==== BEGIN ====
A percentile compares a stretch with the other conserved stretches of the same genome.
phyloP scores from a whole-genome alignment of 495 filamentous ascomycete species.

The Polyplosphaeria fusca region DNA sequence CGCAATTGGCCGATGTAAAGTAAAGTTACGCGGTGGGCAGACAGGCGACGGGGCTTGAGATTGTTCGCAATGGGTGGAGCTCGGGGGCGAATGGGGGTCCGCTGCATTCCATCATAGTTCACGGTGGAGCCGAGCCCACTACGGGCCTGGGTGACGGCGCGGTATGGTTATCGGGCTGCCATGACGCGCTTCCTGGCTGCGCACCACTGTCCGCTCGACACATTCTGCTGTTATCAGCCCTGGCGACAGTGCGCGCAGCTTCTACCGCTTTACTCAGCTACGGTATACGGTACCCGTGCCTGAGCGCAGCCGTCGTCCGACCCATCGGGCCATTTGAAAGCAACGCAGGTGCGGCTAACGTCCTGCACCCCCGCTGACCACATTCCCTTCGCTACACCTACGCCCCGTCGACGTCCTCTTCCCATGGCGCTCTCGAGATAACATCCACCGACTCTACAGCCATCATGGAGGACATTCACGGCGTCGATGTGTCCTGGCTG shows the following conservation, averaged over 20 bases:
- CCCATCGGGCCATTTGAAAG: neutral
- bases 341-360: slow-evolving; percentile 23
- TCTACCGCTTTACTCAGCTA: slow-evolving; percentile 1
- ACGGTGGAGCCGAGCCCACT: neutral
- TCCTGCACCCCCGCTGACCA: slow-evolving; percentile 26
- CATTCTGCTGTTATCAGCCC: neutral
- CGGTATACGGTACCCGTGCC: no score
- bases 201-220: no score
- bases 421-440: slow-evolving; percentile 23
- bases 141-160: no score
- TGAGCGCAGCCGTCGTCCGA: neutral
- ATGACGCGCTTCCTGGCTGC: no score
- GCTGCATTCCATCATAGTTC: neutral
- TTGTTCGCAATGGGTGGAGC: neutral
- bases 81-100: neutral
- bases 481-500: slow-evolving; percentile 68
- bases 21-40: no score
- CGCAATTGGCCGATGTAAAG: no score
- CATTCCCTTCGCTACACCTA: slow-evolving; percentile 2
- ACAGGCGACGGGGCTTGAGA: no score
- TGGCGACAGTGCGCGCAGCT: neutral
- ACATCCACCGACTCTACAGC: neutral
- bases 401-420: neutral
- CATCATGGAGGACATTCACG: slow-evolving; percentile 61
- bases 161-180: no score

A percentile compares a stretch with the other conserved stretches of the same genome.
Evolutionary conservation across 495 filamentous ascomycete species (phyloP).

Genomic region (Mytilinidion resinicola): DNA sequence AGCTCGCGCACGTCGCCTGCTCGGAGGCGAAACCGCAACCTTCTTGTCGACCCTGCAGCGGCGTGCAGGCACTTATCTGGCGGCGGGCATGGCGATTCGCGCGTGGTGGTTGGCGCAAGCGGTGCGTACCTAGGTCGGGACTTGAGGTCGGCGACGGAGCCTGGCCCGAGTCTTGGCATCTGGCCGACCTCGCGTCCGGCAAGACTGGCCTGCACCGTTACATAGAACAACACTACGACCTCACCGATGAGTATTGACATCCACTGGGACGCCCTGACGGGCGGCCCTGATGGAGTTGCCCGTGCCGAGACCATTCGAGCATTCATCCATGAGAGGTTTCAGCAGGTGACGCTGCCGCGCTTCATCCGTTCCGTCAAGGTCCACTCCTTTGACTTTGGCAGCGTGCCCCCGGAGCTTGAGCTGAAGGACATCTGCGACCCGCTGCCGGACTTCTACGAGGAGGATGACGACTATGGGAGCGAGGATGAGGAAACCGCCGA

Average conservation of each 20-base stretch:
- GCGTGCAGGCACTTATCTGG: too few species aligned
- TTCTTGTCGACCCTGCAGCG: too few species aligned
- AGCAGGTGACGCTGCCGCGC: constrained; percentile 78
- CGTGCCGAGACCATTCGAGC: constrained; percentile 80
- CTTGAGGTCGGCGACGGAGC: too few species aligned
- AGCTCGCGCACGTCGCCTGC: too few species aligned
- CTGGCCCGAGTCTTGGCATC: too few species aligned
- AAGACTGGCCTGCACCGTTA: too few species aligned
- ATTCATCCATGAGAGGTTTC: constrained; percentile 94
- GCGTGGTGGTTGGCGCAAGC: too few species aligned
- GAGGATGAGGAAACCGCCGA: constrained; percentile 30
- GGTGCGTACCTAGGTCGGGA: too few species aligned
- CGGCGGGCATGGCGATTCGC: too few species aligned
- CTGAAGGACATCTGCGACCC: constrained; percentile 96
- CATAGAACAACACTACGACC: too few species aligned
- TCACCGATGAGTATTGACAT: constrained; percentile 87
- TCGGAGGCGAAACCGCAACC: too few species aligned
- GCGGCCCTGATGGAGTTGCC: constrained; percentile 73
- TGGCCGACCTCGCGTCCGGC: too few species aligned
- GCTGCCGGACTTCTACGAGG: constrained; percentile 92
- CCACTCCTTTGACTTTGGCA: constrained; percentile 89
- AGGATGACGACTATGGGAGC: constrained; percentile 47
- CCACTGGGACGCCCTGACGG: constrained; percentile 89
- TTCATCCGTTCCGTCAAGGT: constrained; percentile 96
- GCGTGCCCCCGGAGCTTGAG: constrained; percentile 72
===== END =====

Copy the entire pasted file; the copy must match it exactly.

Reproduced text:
A percentile compares a stretch with the other conserved stretches of the same genome.
phyloP scores from a whole-genome alignment of 495 filamentous ascomycete species.

The Polyplosphaeria fusca region DNA sequence CGCAATTGGCCGATGTAAAGTAAAGTTACGCGGTGGGCAGACAGGCGACGGGGCTTGAGATTGTTCGCAATGGGTGGAGCTCGGGGGCGAATGGGGGTCCGCTGCATTCCATCATAGTTCACGGTGGAGCCGAGCCCACTACGGGCCTGGGTGACGGCGCGGTATGGTTATCGGGCTGCCATGACGCGCTTCCTGGCTGCGCACCACTGTCCGCTCGACACATTCTGCTGTTATCAGCCCTGGCGACAGTGCGCGCAGCTTCTACCGCTTTACTCAGCTACGGTATACGGTACCCGTGCCTGAGCGCAGCCGTCGTCCGACCCATCGGGCCATTTGAAAGCAACGCAGGTGCGGCTAACGTCCTGCACCCCCGCTGACCACATTCCCTTCGCTACACCTACGCCCCGTCGACGTCCTCTTCCCATGGCGCTCTCGAGATAACATCCACCGACTCTACAGCCATCATGGAGGACATTCACGGCGTCGATGTGTCCTGGCTG shows the following conservation, averaged over 20 bases:
- CCCATCGGGCCATTTGAAAG: neutral
- bases 341-360: slow-evolving; percentile 23
- TCTACCGCTTTACTCAGCTA: slow-evolving; percentile 1
- ACGGTGGAGCCGAGCCCACT: neutral
- TCCTGCACCCCCGCTGACCA: slow-evolving; percentile 26
- CATTCTGCTGTTATCAGCCC: neutral
- CGGTATACGGTACCCGTGCC: no score
- bases 201-220: no score
- bases 421-440: slow-evolving; percentile 23
- bases 141-160: no score
- TGAGCGCAGCCGTCGTCCGA: neutral
- ATGACGCGCTTCCTGGCTGC: no score
- GCTGCATTCCATCATAGTTC: neutral
- TTGTTCGCAATGGGTGGAGC: neutral
- bases 81-100: neutral
- bases 481-500: slow-evolving; percentile 68
- bases 21-40: no score
- CGCAATTGGCCGATGTAAAG: no score
- CATTCCCTTCGCTACACCTA: slow-evolving; percentile 2
- ACAGGCGACGGGGCTTGAGA: no score
- TGGCGACAGTGCGCGCAGCT: neutral
- ACATCCACCGACTCTACAGC: neutral
- bases 401-420: neutral
- CATCATGGAGGACATTCACG: slow-evolving; percentile 61
- bases 161-180: no score

A percentile compares a stretch with the other conserved stretches of the same genome.
Evolutionary conservation across 495 filamentous ascomycete species (phyloP).

Genomic region (Mytilinidion resinicola): DNA sequence AGCTCGCGCACGTCGCCTGCTCGGAGGCGAAACCGCAACCTTCTTGTCGACCCTGCAGCGGCGTGCAGGCACTTATCTGGCGGCGGGCATGGCGATTCGCGCGTGGTGGTTGGCGCAAGCGGTGCGTACCTAGGTCGGGACTTGAGGTCGGCGACGGAGCCTGGCCCGAGTCTTGGCATCTGGCCGACCTCGCGTCCGGCAAGACTGGCCTGCACCGTTACATAGAACAACACTACGACCTCACCGATGAGTATTGACATCCACTGGGACGCCCTGACGGGCGGCCCTGATGGAGTTGCCCGTGCCGAGACCATTCGAGCATTCATCCATGAGAGGTTTCAGCAGGTGACGCTGCCGCGCTTCATCCGTTCCGTCAAGGTCCACTCCTTTGACTTTGGCAGCGTGCCCCCGGAGCTTGAGCTGAAGGACATCTGCGACCCGCTGCCGGACTTCTACGAGGAGGATGACGACTATGGGAGCGAGGATGAGGAAACCGCCGA

Average conservation of each 20-base stretch:
- GCGTGCAGGCACTTATCTGG: too few species aligned
- TTCTTGTCGACCCTGCAGCG: too few species aligned
- AGCAGGTGACGCTGCCGCGC: constrained; percentile 78
- CGTGCCGAGACCATTCGAGC: constrained; percentile 80
- CTTGAGGTCGGCGACGGAGC: too few species aligned
- AGCTCGCGCACGTCGCCTGC: too few species aligned
- CTGGCCCGAGTCTTGGCATC: too few species aligned
- AAGACTGGCCTGCACCGTTA: too few species aligned
- ATTCATCCATGAGAGGTTTC: constrained; percentile 94
- GCGTGGTGGTTGGCGCAAGC: too few species aligned
- GAGGATGAGGAAACCGCCGA: constrained; percentile 30
- GGTGCGTACCTAGGTCGGGA: too few species aligned
- CGGCGGGCATGGCGATTCGC: too few species aligned
- CTGAAGGACATCTGCGACCC: constrained; percentile 96
- CATAGAACAACACTACGACC: too few species aligned
- TCACCGATGAGTATTGACAT: constrained; percentile 87
- TCGGAGGCGAAACCGCAACC: too few species aligned
- GCGGCCCTGATGGAGTTGCC: constrained; percentile 73
- TGGCCGACCTCGCGTCCGGC: too few species aligned
- GCTGCCGGACTTCTACGAGG: constrained; percentile 92
- CCACTCCTTTGACTTTGGCA: constrained; percentile 89
- AGGATGACGACTATGGGAGC: constrained; percentile 47
- CCACTGGGACGCCCTGACGG: constrained; percentile 89
- TTCATCCGTTCCGTCAAGGT: constrained; percentile 96
- GCGTGCCCCCGGAGCTTGAG: constrained; percentile 72